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be a combination of two drugs chosen according to the results of prior antifungal susceptibility testing (Poirriez et al., 2000), such as the combination of amphotericin B and 5-fluorocytosine, itraconazole and 5fluorocytosine (Bonifaz et al., 1997), or itraconazole and terbinafin (Gupta et al., 2002). The widespread use of antifungal associated with long-term treatment might lead to fungal resistance producing relapses during therapy (Espinel-Ingroff, 1997; Gimenes et al., 2005; Esterre & Queiroz-Telles, 2006). Tests in vitro revealed that caspofungin is active against F. pedrosoi (Del Poeta et al., 1997). On the other hand, fluconazole and ketoconazole have no practical activity (De Bedout et al., 1997; Andrade et al., 2004). Other alternative therapies include physical methods such as conventional surgery, laser surgery, thermotherapy and cryotherapy (Bonifazet al., 1997; Poirriez et al., 2000; Castro et al., 2003). Among them, surgical treatment appears to be the most effective choice to manage chromoblastomycosis. Surgery, electrodessication and cryosurgery are more effective in early stages (Lupi et al., 2005). Local heat can reduce substantially the extension of the lesions and the need for extensive surgeries. A successful therapy of F. pedrosoi infection was observed through maintenance of the surface temperature at 46C for at least 5 h daily for 2 months and the use of a carbon dioxide laser (Hira et al., 2002). Disabled or deformed limbs may require amputation (Elgart, 1996). Fonsecaea pedrosoi

Fonsecaea pedrosoi is one of the most frequent causative agents of

chromoblastomycosis (Rippon, 1988; Kwon-Chung & Bennett, 1992; Brandt & Warnock, 2003). Although considered a worldwide-distributed fungus, F. pedrosoi is mostly found in tropical regions. Its natural niche is the same described for other dematiaceous species, which comprise soil, rotten wood and decomposing plant material (Rippon, 1988; Kwon-Chung & Bennett, 1992; Brandt & Warnock, 2003; Salgado et al., 2004; Marques et al., 2006). In culture, F. pedrosoi grows slowly and produces restricted, flat to raised and folded, velvety to cottony colony texture at 25C. The colonies mature usually in 14 days and are olivaceous to brown-black in color (Fig. 1). The filamentous appearance is maintained upon cultivation at 25C, 30C or 37C. Fonsecaea produces septate, dark brown hyphae and erect conidiophores that highly branch at apices (Fig. 2). The conidia (1.53.0 2.56.0 m) are brown and barrel-shaped (Fig. 2). Usual Fonsecaea conidiogenesis includes patterns of conidial formation observed in three other genera, namely Cladosporium-, Phialophora- and Rhinocladiellatype (Kwon-Chung & Bennett, 1992; Rippon, 1998). Inside the host the fungus differentiates to form major spherical cells, with a thick and deeply pigmented cell wall; these cells are known as sclerotic, muriform,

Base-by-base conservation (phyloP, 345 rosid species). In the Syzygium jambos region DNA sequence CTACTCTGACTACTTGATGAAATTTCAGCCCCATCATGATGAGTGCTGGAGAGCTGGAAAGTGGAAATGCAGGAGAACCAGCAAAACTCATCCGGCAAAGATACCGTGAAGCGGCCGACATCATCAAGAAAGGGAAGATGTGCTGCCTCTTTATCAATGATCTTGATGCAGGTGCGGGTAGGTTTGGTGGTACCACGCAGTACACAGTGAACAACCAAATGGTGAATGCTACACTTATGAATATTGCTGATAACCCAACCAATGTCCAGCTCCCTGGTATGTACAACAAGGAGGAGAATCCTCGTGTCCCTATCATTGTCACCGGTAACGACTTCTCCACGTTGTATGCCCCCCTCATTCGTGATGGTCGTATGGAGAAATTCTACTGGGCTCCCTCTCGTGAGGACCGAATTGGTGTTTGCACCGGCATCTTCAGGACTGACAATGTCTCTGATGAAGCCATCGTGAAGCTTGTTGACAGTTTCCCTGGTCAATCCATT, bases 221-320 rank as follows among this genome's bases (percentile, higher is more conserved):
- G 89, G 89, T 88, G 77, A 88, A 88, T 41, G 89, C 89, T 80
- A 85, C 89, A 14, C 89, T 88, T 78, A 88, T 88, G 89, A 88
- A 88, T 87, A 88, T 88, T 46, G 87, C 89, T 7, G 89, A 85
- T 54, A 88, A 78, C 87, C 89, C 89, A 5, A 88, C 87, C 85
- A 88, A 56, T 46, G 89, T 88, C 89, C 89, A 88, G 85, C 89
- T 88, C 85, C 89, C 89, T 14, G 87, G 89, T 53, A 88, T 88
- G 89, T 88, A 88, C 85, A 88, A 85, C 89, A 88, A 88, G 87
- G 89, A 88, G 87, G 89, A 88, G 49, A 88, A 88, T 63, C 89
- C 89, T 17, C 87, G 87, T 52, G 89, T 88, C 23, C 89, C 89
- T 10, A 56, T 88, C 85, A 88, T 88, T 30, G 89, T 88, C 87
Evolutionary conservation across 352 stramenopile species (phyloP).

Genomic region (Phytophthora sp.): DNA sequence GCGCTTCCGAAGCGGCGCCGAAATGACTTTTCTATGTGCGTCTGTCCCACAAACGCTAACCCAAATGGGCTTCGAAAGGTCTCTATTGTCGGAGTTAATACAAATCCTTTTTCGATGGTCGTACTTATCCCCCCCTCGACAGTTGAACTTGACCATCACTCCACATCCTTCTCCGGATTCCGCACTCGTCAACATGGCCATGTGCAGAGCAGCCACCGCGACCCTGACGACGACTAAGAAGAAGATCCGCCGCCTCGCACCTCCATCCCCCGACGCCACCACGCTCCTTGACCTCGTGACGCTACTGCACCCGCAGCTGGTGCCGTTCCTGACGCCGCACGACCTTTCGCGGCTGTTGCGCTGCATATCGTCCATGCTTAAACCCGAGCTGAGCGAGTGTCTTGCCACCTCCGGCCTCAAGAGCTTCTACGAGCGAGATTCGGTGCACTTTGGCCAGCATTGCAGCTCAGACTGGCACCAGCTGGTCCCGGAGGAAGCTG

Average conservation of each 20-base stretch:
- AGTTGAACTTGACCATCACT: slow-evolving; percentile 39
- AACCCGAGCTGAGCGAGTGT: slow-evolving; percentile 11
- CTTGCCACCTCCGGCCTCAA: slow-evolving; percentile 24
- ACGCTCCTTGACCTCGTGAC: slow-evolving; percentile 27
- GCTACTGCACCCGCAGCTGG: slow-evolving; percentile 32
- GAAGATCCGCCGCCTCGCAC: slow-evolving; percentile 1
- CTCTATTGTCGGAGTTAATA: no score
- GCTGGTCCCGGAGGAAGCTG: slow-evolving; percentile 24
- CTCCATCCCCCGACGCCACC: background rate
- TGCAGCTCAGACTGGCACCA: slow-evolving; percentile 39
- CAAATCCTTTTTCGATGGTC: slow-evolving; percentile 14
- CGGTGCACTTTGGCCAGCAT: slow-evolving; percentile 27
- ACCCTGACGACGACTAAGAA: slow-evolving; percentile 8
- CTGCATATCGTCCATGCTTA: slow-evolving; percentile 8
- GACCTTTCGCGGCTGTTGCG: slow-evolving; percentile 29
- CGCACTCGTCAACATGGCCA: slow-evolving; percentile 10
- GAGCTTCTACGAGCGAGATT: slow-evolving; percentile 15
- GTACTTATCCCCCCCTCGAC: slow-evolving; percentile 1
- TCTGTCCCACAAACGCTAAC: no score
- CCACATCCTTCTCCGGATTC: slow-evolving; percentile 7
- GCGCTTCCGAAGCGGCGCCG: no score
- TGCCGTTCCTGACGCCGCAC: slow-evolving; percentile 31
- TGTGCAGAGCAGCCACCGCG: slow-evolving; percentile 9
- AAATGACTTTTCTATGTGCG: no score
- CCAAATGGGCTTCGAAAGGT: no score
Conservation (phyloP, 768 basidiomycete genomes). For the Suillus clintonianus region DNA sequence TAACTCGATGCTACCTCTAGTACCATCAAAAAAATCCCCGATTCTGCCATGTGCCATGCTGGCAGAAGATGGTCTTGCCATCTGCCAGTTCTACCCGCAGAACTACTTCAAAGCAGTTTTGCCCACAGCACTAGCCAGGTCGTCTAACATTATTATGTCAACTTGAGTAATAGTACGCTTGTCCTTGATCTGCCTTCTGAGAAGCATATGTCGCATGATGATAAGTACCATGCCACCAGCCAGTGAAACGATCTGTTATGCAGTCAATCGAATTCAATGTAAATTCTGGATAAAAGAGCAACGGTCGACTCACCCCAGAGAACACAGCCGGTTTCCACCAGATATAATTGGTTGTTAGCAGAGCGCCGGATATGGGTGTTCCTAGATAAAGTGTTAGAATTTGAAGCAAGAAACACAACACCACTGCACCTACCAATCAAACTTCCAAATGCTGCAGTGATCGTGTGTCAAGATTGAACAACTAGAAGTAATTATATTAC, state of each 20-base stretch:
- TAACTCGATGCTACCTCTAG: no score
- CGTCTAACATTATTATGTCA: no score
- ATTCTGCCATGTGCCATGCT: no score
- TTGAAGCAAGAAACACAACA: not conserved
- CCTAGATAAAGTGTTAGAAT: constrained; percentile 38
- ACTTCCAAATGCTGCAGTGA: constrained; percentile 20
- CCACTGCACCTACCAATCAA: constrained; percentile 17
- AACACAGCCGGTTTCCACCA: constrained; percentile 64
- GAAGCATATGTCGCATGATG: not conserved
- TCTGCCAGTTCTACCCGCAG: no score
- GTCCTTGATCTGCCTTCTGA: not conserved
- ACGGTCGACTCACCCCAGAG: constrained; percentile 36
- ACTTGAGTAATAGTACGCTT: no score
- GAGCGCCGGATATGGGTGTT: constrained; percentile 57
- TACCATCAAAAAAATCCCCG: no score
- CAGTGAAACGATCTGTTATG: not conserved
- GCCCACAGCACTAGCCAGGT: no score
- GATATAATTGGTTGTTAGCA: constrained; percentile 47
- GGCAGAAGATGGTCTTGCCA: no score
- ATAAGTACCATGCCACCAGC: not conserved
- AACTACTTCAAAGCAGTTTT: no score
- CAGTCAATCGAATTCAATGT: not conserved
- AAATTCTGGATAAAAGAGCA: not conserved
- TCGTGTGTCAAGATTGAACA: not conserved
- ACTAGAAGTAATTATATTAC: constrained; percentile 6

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fumagoid or Medlar cells/bodies (Fig. 2) (Kwon-Chung & Bennett, 1992; Brandt & Warnock, 2003; Gimenes et al., 2005; Franzen et al., 2006).

Figure 1. Cultures of Fonsecaea pedrosoi on Sabouraud dextrose agar. A velvety, dark fungal colony of F. pedrosoi grown in a Petri dish is shown in (a). Heaped and granular colonies with a black surface are shown in (b). An aqueous solution of melanin, the dark pigment of F. pedrosoi, is shown in (c).

Figure 2. Morphologies of Fonsecaea pedrosoi observed by light (a, b) and scanning electron microscopy (c). Mycelial cells, including conidial formation (arrows), are shown in (a). Inset in (a) shows isolated conidia. Sclerotic cells, the parasitic forms of F. pedrosoi, are shown in (b). Inset in (b) shows disarticulated sclerotic cells. Scanning electron microscopic images of each fungal form and the potential forms of differentiation are shown in (c). Scale bars: 10 m (a and b) and 1 m (c).